Forecasting Wind Power and Prices for Increased Revenue in the Texas Electricity Market
Ensor, Katherine B.
Doctor of Philosophy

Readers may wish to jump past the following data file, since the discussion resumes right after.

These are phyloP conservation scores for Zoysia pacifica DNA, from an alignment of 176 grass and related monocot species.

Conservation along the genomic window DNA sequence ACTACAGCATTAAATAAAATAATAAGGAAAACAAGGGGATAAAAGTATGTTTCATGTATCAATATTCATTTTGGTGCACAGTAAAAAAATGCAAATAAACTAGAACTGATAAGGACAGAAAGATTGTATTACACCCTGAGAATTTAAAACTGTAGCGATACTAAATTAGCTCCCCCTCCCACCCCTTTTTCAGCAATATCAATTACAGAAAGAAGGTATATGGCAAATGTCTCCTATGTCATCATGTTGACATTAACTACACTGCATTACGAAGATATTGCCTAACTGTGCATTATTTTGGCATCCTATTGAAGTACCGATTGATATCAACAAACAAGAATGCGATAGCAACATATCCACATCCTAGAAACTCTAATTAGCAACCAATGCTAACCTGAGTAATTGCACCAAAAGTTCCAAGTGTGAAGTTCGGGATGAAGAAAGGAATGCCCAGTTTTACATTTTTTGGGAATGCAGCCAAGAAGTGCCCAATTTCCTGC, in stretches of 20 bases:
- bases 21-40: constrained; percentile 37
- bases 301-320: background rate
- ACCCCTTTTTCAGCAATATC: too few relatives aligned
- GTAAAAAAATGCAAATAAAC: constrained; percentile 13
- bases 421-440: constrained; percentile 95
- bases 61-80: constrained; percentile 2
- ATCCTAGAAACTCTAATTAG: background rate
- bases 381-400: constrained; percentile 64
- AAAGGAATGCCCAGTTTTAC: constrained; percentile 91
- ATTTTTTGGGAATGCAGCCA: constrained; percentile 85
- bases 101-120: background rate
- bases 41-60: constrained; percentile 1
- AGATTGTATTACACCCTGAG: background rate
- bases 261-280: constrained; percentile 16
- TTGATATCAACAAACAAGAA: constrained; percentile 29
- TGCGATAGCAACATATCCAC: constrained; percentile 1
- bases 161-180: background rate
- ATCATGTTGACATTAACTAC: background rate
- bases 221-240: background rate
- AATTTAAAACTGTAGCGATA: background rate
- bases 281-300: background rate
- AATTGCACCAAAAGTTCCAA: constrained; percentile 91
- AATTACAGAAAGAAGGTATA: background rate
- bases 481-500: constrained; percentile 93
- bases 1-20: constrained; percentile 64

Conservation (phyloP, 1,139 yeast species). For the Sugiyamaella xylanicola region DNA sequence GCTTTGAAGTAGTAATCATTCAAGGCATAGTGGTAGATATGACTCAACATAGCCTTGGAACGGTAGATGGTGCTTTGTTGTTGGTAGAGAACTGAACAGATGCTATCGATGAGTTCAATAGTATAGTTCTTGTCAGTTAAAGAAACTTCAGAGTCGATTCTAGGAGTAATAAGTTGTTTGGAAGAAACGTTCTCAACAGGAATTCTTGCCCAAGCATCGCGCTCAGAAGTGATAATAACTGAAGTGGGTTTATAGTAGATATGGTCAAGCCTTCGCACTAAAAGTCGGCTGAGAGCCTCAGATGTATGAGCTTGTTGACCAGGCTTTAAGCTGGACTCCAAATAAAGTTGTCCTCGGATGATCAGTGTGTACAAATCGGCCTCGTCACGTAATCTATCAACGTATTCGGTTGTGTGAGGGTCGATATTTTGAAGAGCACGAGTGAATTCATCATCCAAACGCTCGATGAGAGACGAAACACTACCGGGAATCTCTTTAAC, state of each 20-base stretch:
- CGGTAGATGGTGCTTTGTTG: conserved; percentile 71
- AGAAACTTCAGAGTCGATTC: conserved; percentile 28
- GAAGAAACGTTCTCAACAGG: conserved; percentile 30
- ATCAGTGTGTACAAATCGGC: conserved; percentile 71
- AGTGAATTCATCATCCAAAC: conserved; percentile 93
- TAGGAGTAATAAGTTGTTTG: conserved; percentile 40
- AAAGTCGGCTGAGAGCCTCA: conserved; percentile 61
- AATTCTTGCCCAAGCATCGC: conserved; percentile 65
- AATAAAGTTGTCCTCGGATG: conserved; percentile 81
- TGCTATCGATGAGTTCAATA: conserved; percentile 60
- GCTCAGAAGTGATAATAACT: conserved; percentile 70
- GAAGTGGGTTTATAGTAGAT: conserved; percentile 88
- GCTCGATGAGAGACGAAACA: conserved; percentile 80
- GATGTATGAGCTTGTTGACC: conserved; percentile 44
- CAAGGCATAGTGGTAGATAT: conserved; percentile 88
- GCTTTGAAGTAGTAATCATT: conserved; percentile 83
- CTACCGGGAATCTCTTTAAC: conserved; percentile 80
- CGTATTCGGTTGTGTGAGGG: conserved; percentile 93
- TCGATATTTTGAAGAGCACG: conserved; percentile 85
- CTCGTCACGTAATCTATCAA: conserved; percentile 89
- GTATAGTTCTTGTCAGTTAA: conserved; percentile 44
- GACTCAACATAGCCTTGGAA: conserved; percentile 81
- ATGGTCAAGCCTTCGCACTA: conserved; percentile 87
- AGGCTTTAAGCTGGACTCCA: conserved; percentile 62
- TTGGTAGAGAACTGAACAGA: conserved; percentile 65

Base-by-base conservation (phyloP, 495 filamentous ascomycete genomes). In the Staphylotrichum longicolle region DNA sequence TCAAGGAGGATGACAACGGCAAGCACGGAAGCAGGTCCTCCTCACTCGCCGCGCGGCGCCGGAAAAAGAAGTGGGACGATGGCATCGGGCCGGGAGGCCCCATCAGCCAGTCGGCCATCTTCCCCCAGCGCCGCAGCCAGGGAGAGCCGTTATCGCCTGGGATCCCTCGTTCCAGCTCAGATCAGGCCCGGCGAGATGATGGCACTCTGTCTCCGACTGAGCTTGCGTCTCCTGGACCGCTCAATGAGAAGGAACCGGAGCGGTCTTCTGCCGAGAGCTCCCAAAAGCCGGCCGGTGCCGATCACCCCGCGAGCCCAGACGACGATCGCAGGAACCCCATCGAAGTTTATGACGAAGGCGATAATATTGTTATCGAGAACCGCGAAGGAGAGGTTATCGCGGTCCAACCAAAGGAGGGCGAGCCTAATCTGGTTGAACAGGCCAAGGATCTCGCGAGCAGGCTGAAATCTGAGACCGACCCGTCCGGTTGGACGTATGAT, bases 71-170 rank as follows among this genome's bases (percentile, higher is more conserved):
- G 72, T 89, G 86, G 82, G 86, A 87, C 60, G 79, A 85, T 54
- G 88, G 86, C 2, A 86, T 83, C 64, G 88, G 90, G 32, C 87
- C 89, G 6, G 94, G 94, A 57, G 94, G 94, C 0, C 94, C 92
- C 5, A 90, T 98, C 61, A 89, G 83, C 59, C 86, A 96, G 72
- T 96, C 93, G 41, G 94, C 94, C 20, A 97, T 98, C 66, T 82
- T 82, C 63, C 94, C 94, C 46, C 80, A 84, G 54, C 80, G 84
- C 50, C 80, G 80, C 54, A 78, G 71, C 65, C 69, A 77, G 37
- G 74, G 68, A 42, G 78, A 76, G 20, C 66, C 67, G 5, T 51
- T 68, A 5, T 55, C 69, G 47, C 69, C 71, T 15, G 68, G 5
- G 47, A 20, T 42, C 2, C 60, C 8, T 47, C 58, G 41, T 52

This research proposes an economic model for wind farm owners and operators to predict the amount of electricity to sell to the market to optimize revenue. The model takes as inputs predictions of imbalance prices as well as probabilistic predictions of wind generation at the farm. The proposed statistical methodology improves upon current forecasting by focusing on the accuracy of predictions at extreme events. We decompose the prediction of prices into a baseline and spike component. The mixture model of a seasonal autoregressive component for the daily baseline behavior and a autoregressive conditional duration model for the extreme events, achieves a higher level of accuracy in the prediction and therefore a higher revenue to the wind farm. Through the improved predictions of price as well as a probabilistic forecast of wind output, not only can wind farms maximize revenue, but the independent system operators (IS Os), who control operations of the grid, can also better account for wind generation in the dispatch process, thus allowing wind to become a reliable source of power generation.